Lenovo is launching a point-and-shoot camera designed to live stream 180-degree VR video. The Lenovo Mirage Camera, as it’s called, has two fisheye cameras that record super-wide-angle 3D footage. It can store images and video locally, but Google and Lenovo collaborated to connect it with Google Photos and YouTube — where people can watch on either a flat screen or a VR headset. It starts at $299 and is supposed to launch in the second quarter of 2018, alongside Lenovo and Google’s Mirage Solo VR headset.
The Mirage Camera uses two 13-megapixel cameras that capture stereoscopic images. It shoots 4K video at 30 frames per second, and users can stream them to YouTube over a Wi-Fi network. (Lenovo says there’s also a version that can stream over LTE.) The stripped-down hardware includes a 1/4-inch camera screw for tripods, a power button, a shutter button, and a function button — which toggles between photo, video, and live streaming.
You can watch your footage in an Android or iOS companion app, but the camera works independently of a smartphone, after basic setup is done. If you’re recording locally, you’ve got 16GB of space, or more with an optional microSD card. You can edit the videos later in Adobe Premiere Pro, or other “familiar and popular video editing software.” The removable camera battery charges over USB-C, and is supposed to last for two hours at a time.
“VR video” usually refers to 360-degree video, where viewers can turn all the way around. The Mirage Camera uses Google’s VR180 format, which it announced last year. We’ve seen 180-degree video from VR companies like NextVR, but so far, Lenovo — a longtime partner of Google’s AR and VR divisions — is the only company with a VR180 camera.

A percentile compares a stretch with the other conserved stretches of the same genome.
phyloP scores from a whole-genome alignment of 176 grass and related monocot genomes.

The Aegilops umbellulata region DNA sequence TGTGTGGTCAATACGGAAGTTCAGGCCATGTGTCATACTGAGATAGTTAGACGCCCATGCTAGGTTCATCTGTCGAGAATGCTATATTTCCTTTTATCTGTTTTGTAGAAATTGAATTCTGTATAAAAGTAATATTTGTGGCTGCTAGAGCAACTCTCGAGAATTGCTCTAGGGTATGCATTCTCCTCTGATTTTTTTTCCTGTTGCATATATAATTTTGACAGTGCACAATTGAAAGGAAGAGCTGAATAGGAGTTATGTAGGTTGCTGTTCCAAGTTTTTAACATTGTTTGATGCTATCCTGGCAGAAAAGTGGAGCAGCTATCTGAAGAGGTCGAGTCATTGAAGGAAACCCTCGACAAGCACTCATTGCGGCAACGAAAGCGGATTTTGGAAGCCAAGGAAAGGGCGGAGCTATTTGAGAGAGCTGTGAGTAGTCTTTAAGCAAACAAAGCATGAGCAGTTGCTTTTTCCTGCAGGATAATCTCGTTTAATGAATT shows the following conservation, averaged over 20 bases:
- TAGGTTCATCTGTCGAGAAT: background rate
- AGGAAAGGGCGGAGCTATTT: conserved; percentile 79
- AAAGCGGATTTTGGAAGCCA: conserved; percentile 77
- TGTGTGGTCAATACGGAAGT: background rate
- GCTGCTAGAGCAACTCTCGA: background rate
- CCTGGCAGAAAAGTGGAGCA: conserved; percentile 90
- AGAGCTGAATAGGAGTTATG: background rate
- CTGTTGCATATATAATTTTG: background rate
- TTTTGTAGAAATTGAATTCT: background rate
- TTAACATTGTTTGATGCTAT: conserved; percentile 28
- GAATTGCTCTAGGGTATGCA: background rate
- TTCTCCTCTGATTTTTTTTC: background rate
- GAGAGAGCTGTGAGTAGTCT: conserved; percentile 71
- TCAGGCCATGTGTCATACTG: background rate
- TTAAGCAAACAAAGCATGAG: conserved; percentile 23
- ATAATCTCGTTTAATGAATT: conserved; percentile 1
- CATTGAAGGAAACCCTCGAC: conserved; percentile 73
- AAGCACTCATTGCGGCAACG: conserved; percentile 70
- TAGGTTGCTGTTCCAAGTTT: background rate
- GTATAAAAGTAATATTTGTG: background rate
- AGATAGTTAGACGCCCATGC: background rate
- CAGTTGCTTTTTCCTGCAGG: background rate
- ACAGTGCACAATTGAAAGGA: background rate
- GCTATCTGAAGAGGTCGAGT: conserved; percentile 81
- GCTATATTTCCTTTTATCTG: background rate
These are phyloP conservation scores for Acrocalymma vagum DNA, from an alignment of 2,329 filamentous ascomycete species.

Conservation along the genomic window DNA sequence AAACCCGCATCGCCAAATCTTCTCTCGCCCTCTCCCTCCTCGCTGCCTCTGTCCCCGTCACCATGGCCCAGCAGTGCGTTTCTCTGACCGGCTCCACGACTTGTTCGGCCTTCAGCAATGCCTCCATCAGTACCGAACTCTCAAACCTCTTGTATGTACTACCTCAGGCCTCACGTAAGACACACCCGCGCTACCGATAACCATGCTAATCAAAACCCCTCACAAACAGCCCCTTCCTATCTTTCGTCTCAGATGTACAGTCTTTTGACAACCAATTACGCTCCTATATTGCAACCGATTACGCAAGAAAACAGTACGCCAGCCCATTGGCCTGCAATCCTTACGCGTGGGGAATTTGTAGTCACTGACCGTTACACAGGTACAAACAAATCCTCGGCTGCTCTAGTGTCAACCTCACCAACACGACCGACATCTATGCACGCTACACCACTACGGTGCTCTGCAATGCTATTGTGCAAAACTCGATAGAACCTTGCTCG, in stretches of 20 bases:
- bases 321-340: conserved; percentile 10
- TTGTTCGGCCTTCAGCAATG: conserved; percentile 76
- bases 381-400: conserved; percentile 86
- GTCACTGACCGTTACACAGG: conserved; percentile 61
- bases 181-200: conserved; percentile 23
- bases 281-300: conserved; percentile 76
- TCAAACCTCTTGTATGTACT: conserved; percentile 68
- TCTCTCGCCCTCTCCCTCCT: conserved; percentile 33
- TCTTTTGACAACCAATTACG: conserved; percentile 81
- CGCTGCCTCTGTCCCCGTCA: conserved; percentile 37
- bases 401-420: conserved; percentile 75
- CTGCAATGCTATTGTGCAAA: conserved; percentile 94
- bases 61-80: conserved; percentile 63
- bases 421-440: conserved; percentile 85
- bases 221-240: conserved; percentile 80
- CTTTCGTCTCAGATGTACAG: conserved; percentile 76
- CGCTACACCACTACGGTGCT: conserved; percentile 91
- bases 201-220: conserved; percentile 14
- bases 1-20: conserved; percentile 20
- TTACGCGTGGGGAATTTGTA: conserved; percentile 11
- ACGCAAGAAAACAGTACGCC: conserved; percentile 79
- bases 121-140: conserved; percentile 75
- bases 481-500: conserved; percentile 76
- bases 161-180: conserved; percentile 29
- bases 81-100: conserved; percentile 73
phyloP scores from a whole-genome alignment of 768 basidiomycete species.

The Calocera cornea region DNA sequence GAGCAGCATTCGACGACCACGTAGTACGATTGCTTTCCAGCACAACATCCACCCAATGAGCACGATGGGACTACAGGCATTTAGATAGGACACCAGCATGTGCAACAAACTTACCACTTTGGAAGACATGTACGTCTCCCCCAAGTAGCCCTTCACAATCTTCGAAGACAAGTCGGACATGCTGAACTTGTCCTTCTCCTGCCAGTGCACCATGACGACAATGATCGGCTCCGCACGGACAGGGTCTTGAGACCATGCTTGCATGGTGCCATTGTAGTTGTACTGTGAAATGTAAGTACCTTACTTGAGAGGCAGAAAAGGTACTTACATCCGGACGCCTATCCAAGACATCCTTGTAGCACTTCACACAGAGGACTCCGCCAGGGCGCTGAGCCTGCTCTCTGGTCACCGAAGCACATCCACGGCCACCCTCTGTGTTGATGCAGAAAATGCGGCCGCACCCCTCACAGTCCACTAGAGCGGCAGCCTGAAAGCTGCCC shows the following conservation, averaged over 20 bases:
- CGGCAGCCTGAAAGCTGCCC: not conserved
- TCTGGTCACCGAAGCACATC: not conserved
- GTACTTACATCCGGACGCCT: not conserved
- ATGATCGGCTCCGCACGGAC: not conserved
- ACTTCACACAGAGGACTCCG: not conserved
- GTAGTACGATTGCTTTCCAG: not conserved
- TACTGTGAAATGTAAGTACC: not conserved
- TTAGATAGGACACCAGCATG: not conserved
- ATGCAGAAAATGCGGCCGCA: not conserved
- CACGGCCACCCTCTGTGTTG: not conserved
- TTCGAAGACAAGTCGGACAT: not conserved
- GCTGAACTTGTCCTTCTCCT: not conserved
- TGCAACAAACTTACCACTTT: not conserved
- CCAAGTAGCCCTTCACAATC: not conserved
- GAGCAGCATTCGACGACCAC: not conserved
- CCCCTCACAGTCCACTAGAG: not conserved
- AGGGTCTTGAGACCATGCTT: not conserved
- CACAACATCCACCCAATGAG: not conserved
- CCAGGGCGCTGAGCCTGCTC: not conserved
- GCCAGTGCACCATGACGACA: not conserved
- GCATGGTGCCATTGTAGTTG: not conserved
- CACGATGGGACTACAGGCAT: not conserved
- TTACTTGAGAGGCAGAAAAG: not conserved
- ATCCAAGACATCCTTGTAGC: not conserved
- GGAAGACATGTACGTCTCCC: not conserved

Lenovo and Google decided that filming with a 360-degree camera would be unintuitive and inconvenient for casual users, and that the stream quality would be lower than with a more compact 180-degree image. “People pick up a 360 camera and ask, ‘Where do I point it?’ And you tell them ‘You don’t have to point at anything,’ and then they’re confused,” says Google’s AR and VR head Clay Bavor. “People pay attention to what’s in front of them. They’re not really circling their head around all the time to check to see what’s behind,” adds Jeff Meredith, head of Lenovo’s Android and Chrome computing business.
Google already has a high-end 360-degree video system called Jump, and you can buy 360-degree consumer cameras in a price range similar to the Mirage Camera. Google and Lenovo are pitching the Mirage Camera as a solid compromise between sophistication and ease of use. “The vision from the beginning was, life has a lot of moments that we can’t be there for,” says Meredith. “But there could be ways to share the real experience.”